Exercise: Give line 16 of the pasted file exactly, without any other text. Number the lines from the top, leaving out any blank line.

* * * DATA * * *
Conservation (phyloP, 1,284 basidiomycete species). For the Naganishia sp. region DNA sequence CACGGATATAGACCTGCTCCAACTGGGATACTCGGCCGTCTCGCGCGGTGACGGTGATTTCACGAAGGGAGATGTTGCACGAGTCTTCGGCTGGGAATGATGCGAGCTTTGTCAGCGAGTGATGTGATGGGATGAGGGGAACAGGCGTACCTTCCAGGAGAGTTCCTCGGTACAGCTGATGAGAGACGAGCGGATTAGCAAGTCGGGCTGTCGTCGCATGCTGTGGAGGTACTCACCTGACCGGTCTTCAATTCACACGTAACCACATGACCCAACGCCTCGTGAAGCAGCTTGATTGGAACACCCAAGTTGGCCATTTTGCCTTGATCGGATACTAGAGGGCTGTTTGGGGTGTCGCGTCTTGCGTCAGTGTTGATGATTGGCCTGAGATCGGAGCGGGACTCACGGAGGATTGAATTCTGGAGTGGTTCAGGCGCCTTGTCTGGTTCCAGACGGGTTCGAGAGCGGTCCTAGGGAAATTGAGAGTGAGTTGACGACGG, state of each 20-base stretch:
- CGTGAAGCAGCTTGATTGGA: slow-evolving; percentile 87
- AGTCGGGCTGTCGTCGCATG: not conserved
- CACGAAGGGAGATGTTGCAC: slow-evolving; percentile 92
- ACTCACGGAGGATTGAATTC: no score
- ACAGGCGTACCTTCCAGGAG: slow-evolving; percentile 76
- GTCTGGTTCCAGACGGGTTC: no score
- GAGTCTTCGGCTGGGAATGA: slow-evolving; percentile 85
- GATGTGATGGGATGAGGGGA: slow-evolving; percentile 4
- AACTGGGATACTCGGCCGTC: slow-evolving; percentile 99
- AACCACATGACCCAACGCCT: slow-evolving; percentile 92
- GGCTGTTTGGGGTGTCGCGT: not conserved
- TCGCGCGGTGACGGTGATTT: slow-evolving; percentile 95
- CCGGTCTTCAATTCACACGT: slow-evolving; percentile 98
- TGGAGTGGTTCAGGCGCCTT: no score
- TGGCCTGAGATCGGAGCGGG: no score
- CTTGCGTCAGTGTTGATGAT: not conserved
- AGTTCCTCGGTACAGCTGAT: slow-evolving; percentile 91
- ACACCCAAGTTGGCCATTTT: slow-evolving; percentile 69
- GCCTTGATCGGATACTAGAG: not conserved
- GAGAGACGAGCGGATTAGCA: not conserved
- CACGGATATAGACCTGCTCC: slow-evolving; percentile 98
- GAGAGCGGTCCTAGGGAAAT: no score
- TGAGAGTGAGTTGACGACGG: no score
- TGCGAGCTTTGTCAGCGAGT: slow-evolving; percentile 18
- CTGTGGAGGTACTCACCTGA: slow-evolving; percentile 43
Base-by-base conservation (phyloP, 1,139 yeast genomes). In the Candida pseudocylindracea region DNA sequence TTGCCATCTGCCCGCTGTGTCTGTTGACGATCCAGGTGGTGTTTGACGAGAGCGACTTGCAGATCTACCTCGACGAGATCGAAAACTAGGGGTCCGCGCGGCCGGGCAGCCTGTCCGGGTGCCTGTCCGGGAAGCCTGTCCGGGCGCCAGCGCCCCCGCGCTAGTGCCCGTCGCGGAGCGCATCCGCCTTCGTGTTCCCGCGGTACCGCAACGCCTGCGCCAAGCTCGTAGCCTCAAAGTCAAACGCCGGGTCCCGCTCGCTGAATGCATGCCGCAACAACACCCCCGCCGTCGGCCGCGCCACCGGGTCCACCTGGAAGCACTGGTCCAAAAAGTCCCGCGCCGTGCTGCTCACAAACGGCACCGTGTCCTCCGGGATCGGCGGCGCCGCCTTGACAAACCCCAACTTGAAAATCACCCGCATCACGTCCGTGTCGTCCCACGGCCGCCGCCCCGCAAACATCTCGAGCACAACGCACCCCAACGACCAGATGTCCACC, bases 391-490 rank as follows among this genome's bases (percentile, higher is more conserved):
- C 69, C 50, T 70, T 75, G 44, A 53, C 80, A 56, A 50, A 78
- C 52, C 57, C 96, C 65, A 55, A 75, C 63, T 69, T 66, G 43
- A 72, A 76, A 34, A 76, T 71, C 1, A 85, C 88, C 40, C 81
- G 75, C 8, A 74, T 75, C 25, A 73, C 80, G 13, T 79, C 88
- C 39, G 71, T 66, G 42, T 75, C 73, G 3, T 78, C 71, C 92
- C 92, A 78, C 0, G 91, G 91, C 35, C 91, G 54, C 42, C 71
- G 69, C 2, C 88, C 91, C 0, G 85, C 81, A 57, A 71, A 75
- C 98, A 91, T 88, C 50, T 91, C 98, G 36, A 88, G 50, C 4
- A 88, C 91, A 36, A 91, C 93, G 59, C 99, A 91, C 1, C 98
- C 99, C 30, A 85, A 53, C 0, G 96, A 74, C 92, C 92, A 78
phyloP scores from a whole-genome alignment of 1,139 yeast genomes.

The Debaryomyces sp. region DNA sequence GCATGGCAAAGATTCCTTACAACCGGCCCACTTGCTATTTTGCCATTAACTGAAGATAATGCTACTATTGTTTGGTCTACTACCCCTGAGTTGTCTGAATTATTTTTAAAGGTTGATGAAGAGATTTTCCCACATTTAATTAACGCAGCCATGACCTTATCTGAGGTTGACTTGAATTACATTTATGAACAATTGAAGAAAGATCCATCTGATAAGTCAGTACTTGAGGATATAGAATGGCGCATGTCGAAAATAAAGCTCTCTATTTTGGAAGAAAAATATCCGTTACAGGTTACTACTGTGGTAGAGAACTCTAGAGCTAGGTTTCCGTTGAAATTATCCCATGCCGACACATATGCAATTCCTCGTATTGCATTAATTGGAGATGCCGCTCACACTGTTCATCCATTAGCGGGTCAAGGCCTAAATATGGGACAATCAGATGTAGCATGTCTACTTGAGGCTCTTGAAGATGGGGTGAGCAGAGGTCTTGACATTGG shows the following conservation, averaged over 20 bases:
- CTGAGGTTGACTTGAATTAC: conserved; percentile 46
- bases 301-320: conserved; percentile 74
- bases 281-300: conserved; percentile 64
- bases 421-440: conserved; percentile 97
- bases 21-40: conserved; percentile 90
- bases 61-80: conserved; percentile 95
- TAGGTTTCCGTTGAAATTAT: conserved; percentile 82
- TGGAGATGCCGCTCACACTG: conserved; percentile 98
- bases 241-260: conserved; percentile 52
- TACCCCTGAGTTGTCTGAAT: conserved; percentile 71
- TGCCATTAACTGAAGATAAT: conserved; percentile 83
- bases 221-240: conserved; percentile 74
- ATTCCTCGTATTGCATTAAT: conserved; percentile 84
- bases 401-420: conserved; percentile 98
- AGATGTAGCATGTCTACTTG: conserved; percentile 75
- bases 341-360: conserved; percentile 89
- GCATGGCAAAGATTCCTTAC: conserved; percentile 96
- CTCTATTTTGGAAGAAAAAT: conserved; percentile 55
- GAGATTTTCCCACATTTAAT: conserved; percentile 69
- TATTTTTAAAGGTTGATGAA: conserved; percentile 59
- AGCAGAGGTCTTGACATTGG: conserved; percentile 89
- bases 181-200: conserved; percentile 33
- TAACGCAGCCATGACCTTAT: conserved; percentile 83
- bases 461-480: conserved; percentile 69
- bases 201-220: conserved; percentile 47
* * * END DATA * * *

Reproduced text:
- TGGCCTGAGATCGGAGCGGG: no score